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A Green Light for Public Banks?

Paper Session

Saturday, Jan. 4, 2020 2:30 PM - 4:30 PM (PST)

Manchester Grand Hyatt, Pier
Hosted By: Association for Social Economics & Association for Evolutionary Economics
  • Chair: Louis-Philippe Rochon, Laurentian University

Public Banks: A Source for Infrastructure Funding and Potential Economic Impact

Deborah Figart
Stockton University


This paper shows how regional input-output modeling can be used to estimate the economic impact of a proposed public bank in a the City of Philadelphia and a State Bank of New Jersey. Empirical analysis estimates the positive increase in output, earnings, employment, and value-added for each newly proposed public bank. In New Jersey, state output could rise by over $54 billion and over 243,000 new jobs could be created. In Philadelphia, gross city product (value-added) could rise by $3 billion and nearly 11,000 new jobs are projected.

A Public Banking Option

Thomas Herndon
Loyola Marymount University
Mark Paul
New College of Florida


To foster a more inclusive and accessible economy and society for all communities in the U.S., the public provision of banking goods and services by the government is an important option to consider. Banks today are increasingly consolidating branch locations, while also moving away from low-cost financial services to high-profit activities, leaving marginalized Americans underserved and left behind. Without access to basic banking services, such as checking and savings accounts or small loans, consumers are vulnerable to a host of financial abuses. In response, this paper argues for the public provision of household financial services. In particular, we argue for a public banking option that would directly compete with the outsized (and often predatory) power of the private household financial services sector.

Banking as a Public Good, or Why the Public Banking Option Is Desirable in Contemporary Economies

Mario Seccareccia
University of Ottawa


Following Minsky (1994), the banking system provides two key services that are central to the well-functioning of contemporary capitalist economies. Firstly, together with central banks, private banks are suppliers of our economy’s means of payments, without which contemporary economies would not exist. Secondly, as creators of credit-money, banks play an essential role both in the financing of production and, macro-economically, in supporting the process of capital accumulation. These services are all of an existential nature to contemporary capitalism, and they are supplied by a banking sector that is already de facto in the nature of a public-private partnership, through risk sharing (such as public deposit insurance and central banks as lenders of last resort) and implicit bailout provisions since, while one private bank can be allowed to fail, the banking sector as a whole cannot be. The paper will also discuss briefly the Keynesian issue of the socially desired composition of overall spending and the role that public banking can play.

Public and Private Financing of the Sustainable Development Goals (SDG)

Massimo Cingolani
European Investment Bank


The United Nations’ SDG are key global challenges to be met by the international community by the year 2030 in areas such as poverty, inequality, climate, environmental degradation, prosperity, as well as peace and justice. To be met, they have been estimated to require additional investment in the order of USD 2.5 trillion per year worldwide. The paper discusses the implications of different models for the financing of such investment effort by public and private banks. A conceptual framework based on the monetary theory of production is offered to address the evaluation of different possible forms of cooperation between the public and the private sectors for the realization of these SDGs.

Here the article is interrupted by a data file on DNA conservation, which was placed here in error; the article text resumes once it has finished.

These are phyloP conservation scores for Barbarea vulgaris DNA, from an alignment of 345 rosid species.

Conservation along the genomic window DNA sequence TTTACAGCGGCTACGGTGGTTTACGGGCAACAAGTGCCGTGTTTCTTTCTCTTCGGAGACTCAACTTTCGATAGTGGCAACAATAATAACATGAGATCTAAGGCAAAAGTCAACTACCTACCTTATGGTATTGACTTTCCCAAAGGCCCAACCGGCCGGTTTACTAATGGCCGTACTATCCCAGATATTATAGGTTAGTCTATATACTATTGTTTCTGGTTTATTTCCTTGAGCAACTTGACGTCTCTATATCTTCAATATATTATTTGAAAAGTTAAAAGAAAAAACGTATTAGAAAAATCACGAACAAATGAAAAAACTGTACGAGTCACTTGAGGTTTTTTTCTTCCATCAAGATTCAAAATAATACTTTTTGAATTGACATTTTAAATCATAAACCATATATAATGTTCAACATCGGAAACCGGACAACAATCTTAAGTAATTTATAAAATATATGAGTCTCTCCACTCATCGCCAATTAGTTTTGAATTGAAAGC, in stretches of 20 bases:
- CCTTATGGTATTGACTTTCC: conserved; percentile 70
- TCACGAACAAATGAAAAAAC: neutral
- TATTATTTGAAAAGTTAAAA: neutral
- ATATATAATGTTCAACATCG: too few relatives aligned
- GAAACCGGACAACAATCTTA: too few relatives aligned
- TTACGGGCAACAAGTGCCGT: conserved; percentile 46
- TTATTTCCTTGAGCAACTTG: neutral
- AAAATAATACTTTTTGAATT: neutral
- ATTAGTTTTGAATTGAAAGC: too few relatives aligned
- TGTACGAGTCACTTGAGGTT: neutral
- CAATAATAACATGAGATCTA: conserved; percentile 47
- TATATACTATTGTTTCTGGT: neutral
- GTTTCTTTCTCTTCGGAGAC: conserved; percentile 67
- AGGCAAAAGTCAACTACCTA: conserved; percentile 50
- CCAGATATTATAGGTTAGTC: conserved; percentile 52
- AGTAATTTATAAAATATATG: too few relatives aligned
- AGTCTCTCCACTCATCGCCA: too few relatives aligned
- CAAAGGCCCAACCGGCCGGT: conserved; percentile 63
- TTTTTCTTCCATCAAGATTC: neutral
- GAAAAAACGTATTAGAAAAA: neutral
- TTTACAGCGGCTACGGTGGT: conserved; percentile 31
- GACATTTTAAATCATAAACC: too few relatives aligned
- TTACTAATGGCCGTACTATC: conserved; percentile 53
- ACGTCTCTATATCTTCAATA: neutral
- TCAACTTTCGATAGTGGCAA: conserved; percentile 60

Beyond Fiscal and Monetary Policies: A Post-Keynesian Case for Public Banks

Wesley Marshall
Autonomous University of Mexico-Iztapalapa
Louis-Philippe Rochon
Laurentian University


Having addressed previously (see Marshall and Rochon, 2019) the need for post-Keynesians to discuss not only monetary and fiscal policies, but also credit policy, we advocated in favor of the creation of public banks as a necessary policy tool in the pursuit of full employment. In this paper, we go beyond the academic debate regarding public banking and focus more on its virtues as an instrument of public policy. We do this in two ways. First, we discuss the limitations of both monetary and fiscal policies in the absence of an explicit credit policy coupled with the institutions to carry it out. Our main argument is that many financial needs of the economy are better addressed in a more focused and local fashion than through macroeconomic financial management. The introduction of public banking at the state, municipal and city level would add flexibility and strength to credit policies directed at sectors determined to be priorities. A more layered banking sector with a diversity of ownership structure would create greater financial stability at the national level, while at the same time allowing greater transparency and participation in decision making at the local
level. We put specific emphasis on the latter factor. When geographic and social space can be reduced regarding investment decisions, local problems can find financing for their solutions, strengthening processes of political participation and economic development.
JEL Classifications
  • B5 - Current Heterodox Approaches